Red Bulls midfielder Daniel Royer’s reaction after the 3-0 loss to Philadelphia says it all. (Vincent Carchietta-USA TODAY Sports)
By Michael Lewis
Bradley Carnell has qualifications to be a head coach.
After making more than 300 appearances in the Bundesliga and playing 40 times for the South Africa national team, he was an assistant coach with the Orlando Pirates and was an assistant with the Red Bulls since 2017 before he was elevated to interim head coach Friday.
The big question is whether Carnell has the means to fix a broken club – quickly. That is his charge as the Red Bulls scour the world to find a permanent replacement for Chris Armas, who was fired along with CJ Brown.
It is unfair to expect one man to fix all the problems the Red Bulls (3-5-2) have incurred over the past year or so, especially after what transpired during the Sunday Night Massacre at Red Bull Arena, a 3-0 thumping by the Philadelphia Union.
Now, the Union is a good side, a very good one. But a struggling team like the Red Bulls, which needs a compass to find the opposing net (the Red Bulls have scored only seven times in 10 games), cannot afford such results.
As I stated in another column, there is plenty of blame to go around.
This crisis is due to mismanagement, bad decisions and Salzburg’s – the team’s owners’ headquarters – desire to keep costs down by bringing in mediocre and middle-of-the-road talent, for the most part. So, for several years the team has been relying on young, energetic players coming through the Red Bull Academy and Red Bulls II. Some have worked out famously, such as U.S. internationals Tyler Adams, who is with Red Bull Leipzig, and Aaron Long, who has not looked like the center back who is a regular on the national team.
There are, however, alarming signs that the in-house well is in the process of or has run dry. No new talent has burst upon the sign this year and Red Bulls II is enduring its worst season of its six-year existence with a 3-7-0 record in the USL Championship. Yes, good players can come from bad teams, but can a 21- or 22-year-old give a foundering MLS squad a big boost?
The biggest failure was the find a viable replacement for the departed Bradley Wright-Phillips, the team’s all-time leading goal-scorer who was jettisoned after an unproductive and injury-plagued 2019 season. Incredibly, a Red Bulls forward hasn’t scored in 10 games this season. Think of that! No goals from a forward!
By the way, I refuse to call any of the team’s forwards strikers because, well, they don’t strike at all.
Not securing a proven forward was a serious and fire-able offense. You have to wonder why Denis Hamlett is still sporting director. Perhaps head of sport Kevin Thelwell didn’t want to get rid of the previous administration in one fell swoop during the season, essentially leaving the Red Bulls with a scorched earth.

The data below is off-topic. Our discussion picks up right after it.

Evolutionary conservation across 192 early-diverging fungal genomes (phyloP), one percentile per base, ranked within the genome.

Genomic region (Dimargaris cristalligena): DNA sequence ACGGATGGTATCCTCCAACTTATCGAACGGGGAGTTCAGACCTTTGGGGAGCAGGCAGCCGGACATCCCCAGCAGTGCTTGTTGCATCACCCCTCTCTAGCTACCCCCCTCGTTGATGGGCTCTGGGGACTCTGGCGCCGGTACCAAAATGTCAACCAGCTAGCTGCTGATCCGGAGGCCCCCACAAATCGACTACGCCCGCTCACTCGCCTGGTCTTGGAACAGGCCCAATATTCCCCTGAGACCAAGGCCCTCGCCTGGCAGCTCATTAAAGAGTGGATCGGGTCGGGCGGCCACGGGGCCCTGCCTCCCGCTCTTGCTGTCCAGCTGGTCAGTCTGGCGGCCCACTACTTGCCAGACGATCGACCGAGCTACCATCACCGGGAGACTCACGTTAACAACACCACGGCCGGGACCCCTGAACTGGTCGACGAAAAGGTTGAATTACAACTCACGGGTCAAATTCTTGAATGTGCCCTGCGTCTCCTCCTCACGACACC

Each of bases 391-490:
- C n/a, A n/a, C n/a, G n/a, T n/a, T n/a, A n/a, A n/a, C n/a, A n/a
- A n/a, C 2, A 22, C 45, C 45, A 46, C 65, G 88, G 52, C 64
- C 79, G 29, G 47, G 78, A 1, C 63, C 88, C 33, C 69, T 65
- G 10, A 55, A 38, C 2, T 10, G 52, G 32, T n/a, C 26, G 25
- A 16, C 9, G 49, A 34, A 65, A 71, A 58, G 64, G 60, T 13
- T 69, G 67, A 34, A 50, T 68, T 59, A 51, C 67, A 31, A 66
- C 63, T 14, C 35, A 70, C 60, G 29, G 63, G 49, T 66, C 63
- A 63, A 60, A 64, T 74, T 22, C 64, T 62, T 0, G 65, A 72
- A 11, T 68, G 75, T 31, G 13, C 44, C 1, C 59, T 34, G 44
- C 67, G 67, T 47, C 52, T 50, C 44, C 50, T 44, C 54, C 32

Perhaps the addition of forward Samuel Tetteh and midfielder Dru Yearwood will have solve of the attacking problems. Certainly, they can’t do any worse, can they?
After changing coaches and managers, many teams get a bump in their next game.
The Red Bulls? They had a bump, all right, a bump in the road and got a couple of flat tires against Philly.
Some, perhaps much of this has led to dwindling crowds at Red Bull Arena, forcing club officials to use tarps to cover empty parts of the stadium, to many observers the best-looking venues in the league.
Why weren’t fans attending games, even when the team was winning and securing Supporters’ Shields (three in six years)? That’s a story that has been beaten into the ground much like a dead horse the past several years. So much to unpack here. That is worth another column or two in the future.
Anyway, it was fortunate Sunday’s match was a closed-door affair or the team would have been booed off the pitch.
Speaking of which, the Red Bulls’ two worst seasons in their 25-year history have ended with nines, as in 1999 and 2009. Many soccer observers and perhaps some Red Bulls supporters were bracing for a similar season in 2019, but the team never reached its depths of those two previous campaigns. The 13-13-8 finish was bad enough for many. In fact, it was the poorest record during the team’s record 10-year run of playoff participation (2010-19).
This year? Thanks to the MLS’ generous playoff system and an even more forgiving Eastern Conference, the Red Bulls still can reach the postseason. Due to the COVID-19 pandemic, the league has expanded the playoffs to 18 teams, nine in each conference.
As of Monday, Sept. 7, the Red Bulls are in ninth place, two games under .500, and still very much alive to reach the postseason. In some leagues around the world, that would be closer to the relegation zone. Here, in the United States, land of the playoffs and second and third chances, there still is an opportunity to actually win the league title.
I have no words.
With 13 games remaining in the season, there’s still plenty of time for the Red Bulls to turn things around and move up the conference standing and prove that they are better than just a run-of-the mill team.
That is Carnell’s challenge. Perhaps he can turn into a miracle worker, shore up the midfield and backline, coax a few goals out of the forwards and get wins at home and find a way to coax a few goals. Then perhaps he gets an opportunity to be the permanent head coach. If he doesn’t, no blame on him. The results could demonstrate how far the rot has gone.
In some respects during this crazy, unprecedented year, in which many of us have lost track of what day it is, it could be getting late early, that great philosopher Yogi Berra once said.
Buckle up Red Bulls fans, life just might get even bumpier down the road.